The English-speaking Northwest and Southwest areas, also known as Southern Cameroons, have exploded in violence over the past two years as the government cracked down on an emerging separatist movement among Anglophones, who have felt marginalized politically and economically for decades, UN officials and experts have said.

Cameroonian government officials have blamed separatists for some of the violence and attacks on civilians, reporting as recently as last week that armed separatists kidnapped more than 30 people on the road between Buea and Kumba in the Southwest Region by attacking buses on the highway.

The victims were released after their money and valuables were taken, officials said.

The strife in the Southwest and Northwest regions occurs as violence plagues the north where Cameroon’s military is trying to defeat Boko Haram, the Islamic State-affiliated terrorist group that has launched many violent attacks in several African countries. Additionally, conflicts in northeastern Nigeria have forced 100,000 people to flee into Cameroon.

On Friday in New York, UN officials said the situation in Cameroon was worsening.

“Well, we’ve been concerned about the periodic violence that’s been happening there,” said Farhan Haq, deputy spokesman for UN Secretary-General Antonio Guterres. “Our special adviser there, François Louncény Fall, has, in fact, in recent days, been in Cameroon, where he spoke with several senior officials, including the prime minister of Cameroon, and made clear our various concerns. One of the things we’re hopeful for is that there will be more efforts by the government of Cameroon to have a more constructive and positive relationship with the communities, including the Anglophone communities.”

Supporters of the Anglophones, including Long Island-based Stony Brook University Professor Patrice Nganang, have said their appeals for self-determination have been ignored by President Paul Biya.

The violence has escalated as Biya’s delivered a New Year’s Day message saying that he would eliminate separatists who refuse to lay down their arms.

“I am very sensitive to [the] worries [of residents of the Northwest and Southwest regions] about their safety and their aspirations for a return to calm and normal social life,” he said in a statement. “If my appeal to warmongers to lay down their weapons remains unheeded, the Defense and Security Forces will be instructed to neutralize them. I am well aware of the distress these rebels are causing the populations of these regions. This situation cannot be allowed to continue.”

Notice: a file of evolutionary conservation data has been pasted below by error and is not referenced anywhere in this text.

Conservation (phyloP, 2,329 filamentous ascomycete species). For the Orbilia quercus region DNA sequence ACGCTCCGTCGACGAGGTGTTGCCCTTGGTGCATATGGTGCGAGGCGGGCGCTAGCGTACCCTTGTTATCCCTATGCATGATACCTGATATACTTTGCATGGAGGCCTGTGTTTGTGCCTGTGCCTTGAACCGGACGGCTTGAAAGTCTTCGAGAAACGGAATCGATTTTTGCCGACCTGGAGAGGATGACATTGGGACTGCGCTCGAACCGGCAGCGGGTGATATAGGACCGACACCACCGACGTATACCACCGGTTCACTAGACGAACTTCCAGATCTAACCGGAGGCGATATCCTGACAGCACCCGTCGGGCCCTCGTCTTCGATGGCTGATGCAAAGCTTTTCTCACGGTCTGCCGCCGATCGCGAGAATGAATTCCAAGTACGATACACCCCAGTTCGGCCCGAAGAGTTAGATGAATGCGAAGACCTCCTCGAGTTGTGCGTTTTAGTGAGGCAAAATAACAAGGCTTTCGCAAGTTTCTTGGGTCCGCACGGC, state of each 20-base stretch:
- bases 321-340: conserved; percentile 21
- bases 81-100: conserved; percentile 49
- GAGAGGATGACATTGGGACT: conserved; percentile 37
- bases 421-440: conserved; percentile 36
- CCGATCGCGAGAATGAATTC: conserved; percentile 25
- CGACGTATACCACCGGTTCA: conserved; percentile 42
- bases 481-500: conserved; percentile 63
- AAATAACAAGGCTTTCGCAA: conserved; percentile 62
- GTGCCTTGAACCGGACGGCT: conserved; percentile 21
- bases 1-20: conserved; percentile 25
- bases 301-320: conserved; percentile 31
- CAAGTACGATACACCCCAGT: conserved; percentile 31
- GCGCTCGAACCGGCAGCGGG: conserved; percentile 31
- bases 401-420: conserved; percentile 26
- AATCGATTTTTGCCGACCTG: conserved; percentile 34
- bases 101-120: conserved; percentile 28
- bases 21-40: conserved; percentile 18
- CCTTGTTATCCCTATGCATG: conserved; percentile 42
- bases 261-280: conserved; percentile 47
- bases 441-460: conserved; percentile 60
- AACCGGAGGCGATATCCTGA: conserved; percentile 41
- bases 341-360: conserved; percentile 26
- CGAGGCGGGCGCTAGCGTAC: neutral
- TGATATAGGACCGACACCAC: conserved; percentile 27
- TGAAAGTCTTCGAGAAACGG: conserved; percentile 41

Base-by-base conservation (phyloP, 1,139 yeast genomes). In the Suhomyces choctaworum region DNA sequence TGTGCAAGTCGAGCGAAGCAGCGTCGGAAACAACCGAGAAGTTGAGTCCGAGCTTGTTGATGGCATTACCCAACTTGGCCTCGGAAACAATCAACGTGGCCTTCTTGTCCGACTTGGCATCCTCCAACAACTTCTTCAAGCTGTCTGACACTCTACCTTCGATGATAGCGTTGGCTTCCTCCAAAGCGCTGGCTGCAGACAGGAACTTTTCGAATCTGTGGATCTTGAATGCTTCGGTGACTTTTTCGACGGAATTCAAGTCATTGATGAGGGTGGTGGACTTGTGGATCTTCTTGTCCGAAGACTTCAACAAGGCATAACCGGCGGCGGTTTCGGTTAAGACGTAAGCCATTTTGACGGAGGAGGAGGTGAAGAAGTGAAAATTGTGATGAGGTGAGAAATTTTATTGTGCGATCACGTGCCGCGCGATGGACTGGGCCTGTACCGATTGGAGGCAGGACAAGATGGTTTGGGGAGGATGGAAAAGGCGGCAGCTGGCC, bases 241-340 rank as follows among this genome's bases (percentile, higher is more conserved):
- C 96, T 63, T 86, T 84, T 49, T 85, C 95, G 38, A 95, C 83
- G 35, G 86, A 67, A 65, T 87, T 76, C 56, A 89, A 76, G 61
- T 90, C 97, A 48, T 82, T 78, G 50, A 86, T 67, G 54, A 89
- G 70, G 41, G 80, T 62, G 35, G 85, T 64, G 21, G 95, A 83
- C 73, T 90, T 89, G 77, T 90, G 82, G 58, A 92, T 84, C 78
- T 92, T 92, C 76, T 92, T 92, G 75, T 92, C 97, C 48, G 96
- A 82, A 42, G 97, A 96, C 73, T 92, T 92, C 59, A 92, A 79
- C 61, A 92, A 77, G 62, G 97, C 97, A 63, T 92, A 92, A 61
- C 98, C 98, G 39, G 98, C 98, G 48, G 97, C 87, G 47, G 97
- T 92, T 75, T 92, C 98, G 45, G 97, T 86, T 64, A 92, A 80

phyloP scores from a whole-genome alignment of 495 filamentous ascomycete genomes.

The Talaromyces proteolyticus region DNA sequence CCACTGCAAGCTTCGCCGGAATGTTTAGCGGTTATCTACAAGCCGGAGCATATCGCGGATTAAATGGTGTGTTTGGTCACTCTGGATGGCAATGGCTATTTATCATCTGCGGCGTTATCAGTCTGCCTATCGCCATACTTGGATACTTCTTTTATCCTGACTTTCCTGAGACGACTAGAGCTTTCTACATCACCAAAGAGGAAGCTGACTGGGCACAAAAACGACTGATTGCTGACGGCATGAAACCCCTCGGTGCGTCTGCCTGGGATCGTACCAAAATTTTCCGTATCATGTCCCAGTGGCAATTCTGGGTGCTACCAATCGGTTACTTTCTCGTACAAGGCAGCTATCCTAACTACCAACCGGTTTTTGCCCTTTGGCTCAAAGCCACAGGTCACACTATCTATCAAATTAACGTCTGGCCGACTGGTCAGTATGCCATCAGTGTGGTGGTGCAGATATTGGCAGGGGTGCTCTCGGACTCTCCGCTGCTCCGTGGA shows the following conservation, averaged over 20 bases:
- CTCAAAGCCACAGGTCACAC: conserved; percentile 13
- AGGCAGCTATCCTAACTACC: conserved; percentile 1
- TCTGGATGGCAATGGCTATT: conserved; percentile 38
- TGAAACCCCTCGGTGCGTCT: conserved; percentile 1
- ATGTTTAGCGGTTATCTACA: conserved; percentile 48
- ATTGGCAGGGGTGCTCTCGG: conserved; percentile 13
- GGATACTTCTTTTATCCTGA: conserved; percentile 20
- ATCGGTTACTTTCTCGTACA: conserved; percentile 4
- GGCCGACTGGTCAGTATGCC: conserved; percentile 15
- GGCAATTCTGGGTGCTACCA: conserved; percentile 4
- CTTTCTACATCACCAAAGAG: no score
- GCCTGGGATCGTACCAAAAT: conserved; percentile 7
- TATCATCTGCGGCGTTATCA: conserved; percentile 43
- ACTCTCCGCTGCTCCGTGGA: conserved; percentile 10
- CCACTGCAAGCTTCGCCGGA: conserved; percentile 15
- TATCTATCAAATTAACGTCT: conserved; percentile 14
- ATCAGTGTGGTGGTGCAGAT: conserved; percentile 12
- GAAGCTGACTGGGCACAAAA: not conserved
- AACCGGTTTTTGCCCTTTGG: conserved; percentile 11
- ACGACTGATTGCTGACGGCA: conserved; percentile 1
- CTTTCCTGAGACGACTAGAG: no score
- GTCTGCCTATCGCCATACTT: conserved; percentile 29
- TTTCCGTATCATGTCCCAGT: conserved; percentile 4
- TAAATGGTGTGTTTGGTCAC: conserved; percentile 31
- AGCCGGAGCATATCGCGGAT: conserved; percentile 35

But Yap Mariatou, Cameroon’s civil protection director , said in a statement with Baiocchi that the government had played a role in quelling the violence.

“The Government of Cameroon is responsible for the protection and well-being of its people and has been at the forefront of the response with its national and international partners,” Mariatou  said. “We acknowledge the scale of the different crises we face, and we encourage all the actors to work in close partnership to address the needs of Cameroonians and of the people we host.”

By Zachary R. Dowdy

Source: newsday

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The United Nations Resident and Humanitarian Coordinator to Cameroon, Ms. Allegra Baiocchi, and Cameroon’s Civil Protection Director, Ms. Yap Mariatou, warned that the is a drastic increase in humanitarian need across the country due to the security crisis rocking it’s two English speaking regions.

While presenting it’s 2019 Humanitarian Response Plan for the West African country, in coordination with the Government and aid partners, she said; “Cameroon today can no longer be a forgotten crisis; it needs to be high on the United Nations agenda”.

“Hundreds of thousands of people on Cameroon’s territory need urgent assistance and protection,” Ms. Baiocchi said, adding that “attacks against civilians have increased and many conflict-affected people are surviving in harsh conditions without humanitarian assistance due to the dramatic under-funding of the response.